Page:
Ottoneu Offseason Checklist

It is now that time of year when your inbox pings and dings with notifications from Ottoneu. Is that a good trade proposition? Should you keep player A? Are you over-paying player B? These are all questions you should be asking yourself this off-season. Luckily, FanGraphs has all the data you need to make informed decisions. Here are three easy steps you can take this offseason to ensure you’re ready for your Ottoneu re-draft.

1. Merge your league rosters with new 2023 projections.

In order to do this you need two things:

(a) a fresh .csv download of auction calculator values (both pitchers and hitters) using steamer projections, tuned to your specific league settings.
(b) your league csv, which you can easily download by clicking on the tools icon at the top of your Ottoneu league page.

From there, you’ll need to merge your new 2023 values with your current players. Here’s an example from one of my teams:

Current Salary vs. Projected Value
Name Position(s) Current Salary 23 Steamer Projected Value Diff
Taylor Walls 2B/SS/3B $4.00 -$51.36 $55.36
DJ LeMahieu 1B/2B/3B $24.00 -$17.67 $41.67
Josh Donaldson 3B $23.00 -$15.31 $38.31
Eddie Rosario OF $9.00 -$27.42 $36.42
Cody Bellinger OF $24.00 -$10.59 $34.59

You can do two things with this table. First, you can compare the salary you’re paying a player with what Steamer 23′ thinks a player is worth. Clearly, I am overpaying Taylor Walls. Steamer thinks he’ll be worth negative value, so realistically if I wanted to keep Walls going into 2023, he would need to only be $1 with a lot of upside for that keep to make sense. Second, you can use the same process to see where your league mates stand. If you know your competition is underpaying a few players, you could target them as off-season trade candidates.

2. Use the roster organizer to place cuts on any over-paid players and decide if any players have trade value.

From the way my top five over-paid players table looks, I’ll be clicking over to the “Roster Organizer” tab and making a few cuts. This is a nice tool because it allows you to see how your budget changes depending on what cuts you make. Not all over-paid players need to be cut, but most of them should be cut or traded. Maybe you’re only overpaying by a few dollars and you think a league mate might be interested, slot them into the trade category. On the flip side, you can look for a few players that you are underpaying, but don’t believe in. It’s possible your hunch could be right, but it’s pretty hard to outsmart the projection systems.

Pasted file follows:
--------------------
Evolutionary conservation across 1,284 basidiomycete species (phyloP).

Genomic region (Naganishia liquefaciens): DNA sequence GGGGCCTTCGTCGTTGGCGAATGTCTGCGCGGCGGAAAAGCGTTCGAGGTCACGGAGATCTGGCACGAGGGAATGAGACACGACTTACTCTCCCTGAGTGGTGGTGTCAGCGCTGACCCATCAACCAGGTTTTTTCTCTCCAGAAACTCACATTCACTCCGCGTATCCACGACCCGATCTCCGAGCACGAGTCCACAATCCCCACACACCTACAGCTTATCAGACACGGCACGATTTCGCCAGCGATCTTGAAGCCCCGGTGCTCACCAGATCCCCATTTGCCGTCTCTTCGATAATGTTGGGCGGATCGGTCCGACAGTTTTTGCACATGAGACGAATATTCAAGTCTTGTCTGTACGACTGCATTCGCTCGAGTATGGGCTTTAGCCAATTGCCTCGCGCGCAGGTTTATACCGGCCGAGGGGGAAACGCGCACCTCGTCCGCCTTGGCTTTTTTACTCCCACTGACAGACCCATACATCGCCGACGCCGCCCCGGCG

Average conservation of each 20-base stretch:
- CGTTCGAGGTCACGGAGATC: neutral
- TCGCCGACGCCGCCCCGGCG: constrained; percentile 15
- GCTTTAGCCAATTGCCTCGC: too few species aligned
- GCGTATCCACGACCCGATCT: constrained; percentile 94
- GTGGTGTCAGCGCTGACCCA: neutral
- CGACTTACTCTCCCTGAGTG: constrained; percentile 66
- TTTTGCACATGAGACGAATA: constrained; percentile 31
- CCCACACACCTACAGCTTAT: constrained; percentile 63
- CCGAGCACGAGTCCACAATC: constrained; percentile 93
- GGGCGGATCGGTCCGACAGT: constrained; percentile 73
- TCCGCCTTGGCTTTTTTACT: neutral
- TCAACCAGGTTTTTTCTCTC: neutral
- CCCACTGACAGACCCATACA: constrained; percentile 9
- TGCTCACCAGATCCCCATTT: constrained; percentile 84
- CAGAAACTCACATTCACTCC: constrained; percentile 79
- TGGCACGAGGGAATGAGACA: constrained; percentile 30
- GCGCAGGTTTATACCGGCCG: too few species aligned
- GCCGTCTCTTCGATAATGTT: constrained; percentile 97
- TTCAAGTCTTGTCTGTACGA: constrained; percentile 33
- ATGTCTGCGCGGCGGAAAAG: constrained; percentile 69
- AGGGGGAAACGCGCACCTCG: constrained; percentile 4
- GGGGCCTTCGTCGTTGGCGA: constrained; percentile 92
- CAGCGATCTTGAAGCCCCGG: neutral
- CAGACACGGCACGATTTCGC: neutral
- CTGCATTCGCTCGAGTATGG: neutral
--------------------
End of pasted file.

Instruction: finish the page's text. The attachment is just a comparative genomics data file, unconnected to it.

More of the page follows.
3. Analyze your team’s needs for the upcoming season.

Now that you have your roster all organized and tidy, it’s time to figure out what you need for next season. Take your team exactly how it is and calculate the points your players will provide per category. My Ottoneu leagues are all FanGraphs points leagues, so I can take a steamer projection .csv, merge on my players and total out the points they will score based on the projections:

My Team's Projected Points (Bar Chart)

Without being able to compare to other teams, this bar graph only gives me a general sense of my offensive projections, but what I can tell is that my team is full of high-average players. Here’s a breakdown of where my points are coming from:

My Team’s Points Categories as a Percentage of the Total
Category Points Percentage of Total
H 13546.4 60.8%
Doubles 1412.3 6.3%
Triples 182.4 0.8%
HR 3543.8 15.9%
BB 3009 13.5%
HBP 372 1.7%
SB 209.0 0.9%
Steamer Projections

From what I see above, I believe I’ll need to shop for some power this off-season. It’s time to start looking for low-power/high-average players that I may be overpaying and use them as trade chips to acquire more power.

Breaking your and your league mates’ teams down in this way will give you the opportunity to make informed keep/cut, trade, and draft strategy decisions.





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sakiehl
11 days ago

Do you see a benefit to balancing average and power in a points league?